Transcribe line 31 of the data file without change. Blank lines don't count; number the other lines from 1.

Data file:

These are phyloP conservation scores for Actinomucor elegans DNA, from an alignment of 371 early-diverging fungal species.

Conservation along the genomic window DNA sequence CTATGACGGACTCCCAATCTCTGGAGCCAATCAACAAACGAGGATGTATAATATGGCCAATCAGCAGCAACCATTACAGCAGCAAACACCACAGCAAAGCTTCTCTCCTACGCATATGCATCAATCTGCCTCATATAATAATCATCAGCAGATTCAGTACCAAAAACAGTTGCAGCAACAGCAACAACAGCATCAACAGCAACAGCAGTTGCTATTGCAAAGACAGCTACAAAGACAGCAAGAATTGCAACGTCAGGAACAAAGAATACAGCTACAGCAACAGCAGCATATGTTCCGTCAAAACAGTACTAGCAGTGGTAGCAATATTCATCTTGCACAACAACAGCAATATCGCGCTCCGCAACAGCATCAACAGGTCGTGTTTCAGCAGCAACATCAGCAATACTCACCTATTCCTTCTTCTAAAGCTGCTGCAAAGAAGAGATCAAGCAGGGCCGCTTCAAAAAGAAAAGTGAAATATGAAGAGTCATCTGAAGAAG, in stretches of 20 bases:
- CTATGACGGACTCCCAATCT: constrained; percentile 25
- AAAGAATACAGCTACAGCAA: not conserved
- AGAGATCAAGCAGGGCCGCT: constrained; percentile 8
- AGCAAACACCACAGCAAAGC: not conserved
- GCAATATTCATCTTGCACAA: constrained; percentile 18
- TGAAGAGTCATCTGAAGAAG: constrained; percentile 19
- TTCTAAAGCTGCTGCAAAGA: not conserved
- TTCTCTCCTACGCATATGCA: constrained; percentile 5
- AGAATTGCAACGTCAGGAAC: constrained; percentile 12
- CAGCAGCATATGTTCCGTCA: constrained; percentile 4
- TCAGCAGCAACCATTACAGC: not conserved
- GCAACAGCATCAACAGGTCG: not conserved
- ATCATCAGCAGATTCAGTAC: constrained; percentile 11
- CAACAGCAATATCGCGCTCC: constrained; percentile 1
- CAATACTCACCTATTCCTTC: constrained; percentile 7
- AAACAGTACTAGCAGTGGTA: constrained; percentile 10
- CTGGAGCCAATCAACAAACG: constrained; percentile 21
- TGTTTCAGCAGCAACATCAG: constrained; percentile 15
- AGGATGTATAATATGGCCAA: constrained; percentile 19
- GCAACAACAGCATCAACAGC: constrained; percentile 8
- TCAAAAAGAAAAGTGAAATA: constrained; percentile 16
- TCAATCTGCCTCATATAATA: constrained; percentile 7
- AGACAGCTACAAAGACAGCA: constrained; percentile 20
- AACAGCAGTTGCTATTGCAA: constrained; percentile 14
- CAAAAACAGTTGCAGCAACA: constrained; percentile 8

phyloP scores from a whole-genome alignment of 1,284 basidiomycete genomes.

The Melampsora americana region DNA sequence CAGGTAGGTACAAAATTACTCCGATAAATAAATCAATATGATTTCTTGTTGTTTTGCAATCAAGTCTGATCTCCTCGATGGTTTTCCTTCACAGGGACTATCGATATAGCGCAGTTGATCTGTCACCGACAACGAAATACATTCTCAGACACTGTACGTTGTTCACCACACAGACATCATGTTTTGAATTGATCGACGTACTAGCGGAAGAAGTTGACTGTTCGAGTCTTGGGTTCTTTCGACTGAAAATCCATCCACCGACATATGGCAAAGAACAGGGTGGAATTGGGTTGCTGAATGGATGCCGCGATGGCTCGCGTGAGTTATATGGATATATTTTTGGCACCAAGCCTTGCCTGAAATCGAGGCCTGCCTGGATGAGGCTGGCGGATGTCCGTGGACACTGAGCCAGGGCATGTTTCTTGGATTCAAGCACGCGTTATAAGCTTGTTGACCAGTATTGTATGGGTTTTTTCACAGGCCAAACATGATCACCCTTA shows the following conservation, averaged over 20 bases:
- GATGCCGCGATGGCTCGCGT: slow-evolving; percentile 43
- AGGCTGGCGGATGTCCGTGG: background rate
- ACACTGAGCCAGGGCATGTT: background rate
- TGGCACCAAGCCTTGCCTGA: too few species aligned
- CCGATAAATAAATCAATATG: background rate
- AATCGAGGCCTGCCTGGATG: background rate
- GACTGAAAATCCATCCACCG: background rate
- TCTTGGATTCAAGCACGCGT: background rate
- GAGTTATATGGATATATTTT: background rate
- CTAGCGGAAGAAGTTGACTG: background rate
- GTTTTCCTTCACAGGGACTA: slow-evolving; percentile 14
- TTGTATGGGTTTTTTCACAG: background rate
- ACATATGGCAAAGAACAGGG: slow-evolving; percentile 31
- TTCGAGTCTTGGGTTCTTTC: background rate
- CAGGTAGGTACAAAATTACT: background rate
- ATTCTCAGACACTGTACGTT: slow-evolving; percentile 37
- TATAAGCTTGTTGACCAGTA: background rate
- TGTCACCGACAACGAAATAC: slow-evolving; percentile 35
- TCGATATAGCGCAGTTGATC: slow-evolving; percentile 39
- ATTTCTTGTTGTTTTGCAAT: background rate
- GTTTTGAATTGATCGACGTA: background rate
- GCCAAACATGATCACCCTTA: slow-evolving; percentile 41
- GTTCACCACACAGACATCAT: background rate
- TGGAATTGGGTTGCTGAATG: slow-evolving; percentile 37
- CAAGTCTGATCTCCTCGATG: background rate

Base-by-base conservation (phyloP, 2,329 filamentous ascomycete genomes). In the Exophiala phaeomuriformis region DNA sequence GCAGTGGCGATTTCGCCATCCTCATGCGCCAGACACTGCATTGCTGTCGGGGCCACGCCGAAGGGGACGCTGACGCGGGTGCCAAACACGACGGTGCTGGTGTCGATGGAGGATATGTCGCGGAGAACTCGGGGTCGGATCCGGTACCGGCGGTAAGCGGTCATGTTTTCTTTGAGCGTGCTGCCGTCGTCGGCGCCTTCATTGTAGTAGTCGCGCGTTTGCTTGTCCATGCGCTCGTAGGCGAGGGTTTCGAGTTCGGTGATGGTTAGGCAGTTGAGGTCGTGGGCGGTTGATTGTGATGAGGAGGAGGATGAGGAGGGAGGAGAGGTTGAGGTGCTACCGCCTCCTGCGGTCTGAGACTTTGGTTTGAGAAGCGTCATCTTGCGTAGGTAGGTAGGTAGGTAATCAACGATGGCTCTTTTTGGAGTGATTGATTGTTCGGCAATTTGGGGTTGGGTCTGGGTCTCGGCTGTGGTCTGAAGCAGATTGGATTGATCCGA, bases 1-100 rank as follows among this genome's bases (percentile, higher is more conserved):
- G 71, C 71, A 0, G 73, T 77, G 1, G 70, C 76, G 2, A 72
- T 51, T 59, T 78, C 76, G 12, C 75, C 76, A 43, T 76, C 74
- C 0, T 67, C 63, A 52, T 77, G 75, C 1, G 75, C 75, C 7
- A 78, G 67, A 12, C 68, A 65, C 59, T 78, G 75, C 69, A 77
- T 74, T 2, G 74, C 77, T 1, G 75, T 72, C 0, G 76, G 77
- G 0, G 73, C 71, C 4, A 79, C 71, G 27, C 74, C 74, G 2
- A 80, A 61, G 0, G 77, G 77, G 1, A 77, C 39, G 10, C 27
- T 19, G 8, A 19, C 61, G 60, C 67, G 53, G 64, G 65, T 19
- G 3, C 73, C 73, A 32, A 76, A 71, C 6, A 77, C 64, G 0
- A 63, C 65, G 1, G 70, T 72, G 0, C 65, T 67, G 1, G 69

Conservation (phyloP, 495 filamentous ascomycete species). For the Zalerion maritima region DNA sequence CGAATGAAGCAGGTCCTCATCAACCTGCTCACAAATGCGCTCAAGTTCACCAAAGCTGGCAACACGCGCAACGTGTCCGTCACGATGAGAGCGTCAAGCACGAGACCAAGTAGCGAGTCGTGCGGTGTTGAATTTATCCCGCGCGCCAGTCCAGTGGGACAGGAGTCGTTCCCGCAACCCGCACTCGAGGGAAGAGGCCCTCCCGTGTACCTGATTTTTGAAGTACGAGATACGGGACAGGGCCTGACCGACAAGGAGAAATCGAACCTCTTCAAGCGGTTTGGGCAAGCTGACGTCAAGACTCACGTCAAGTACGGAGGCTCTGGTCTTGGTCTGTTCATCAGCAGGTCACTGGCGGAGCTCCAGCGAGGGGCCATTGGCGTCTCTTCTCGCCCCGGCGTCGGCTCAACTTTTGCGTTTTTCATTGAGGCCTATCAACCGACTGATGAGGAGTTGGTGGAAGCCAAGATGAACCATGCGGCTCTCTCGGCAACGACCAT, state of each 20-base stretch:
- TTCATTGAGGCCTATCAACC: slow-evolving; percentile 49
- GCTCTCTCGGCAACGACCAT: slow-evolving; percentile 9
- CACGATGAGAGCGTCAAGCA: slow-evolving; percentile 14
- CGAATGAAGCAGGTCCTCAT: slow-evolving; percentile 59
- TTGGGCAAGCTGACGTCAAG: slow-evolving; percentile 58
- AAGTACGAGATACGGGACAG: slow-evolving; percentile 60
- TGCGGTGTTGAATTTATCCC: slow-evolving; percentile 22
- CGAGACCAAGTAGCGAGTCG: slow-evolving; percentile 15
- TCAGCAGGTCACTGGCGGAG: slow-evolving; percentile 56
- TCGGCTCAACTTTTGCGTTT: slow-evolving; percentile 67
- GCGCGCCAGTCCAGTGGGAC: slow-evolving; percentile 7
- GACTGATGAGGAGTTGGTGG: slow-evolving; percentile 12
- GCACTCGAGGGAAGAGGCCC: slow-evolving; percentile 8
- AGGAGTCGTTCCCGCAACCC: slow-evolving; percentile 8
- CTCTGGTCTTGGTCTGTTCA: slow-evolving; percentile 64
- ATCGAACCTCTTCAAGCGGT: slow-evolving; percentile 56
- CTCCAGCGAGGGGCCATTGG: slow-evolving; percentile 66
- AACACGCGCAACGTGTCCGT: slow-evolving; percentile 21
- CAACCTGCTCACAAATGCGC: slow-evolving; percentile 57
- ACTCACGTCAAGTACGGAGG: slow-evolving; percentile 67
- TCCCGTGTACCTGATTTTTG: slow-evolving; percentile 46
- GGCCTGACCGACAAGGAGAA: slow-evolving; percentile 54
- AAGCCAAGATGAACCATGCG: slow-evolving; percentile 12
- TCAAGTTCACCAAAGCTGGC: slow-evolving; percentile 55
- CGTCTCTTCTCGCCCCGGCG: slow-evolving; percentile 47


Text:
- AGGCTGGCGGATGTCCGTGG: background rate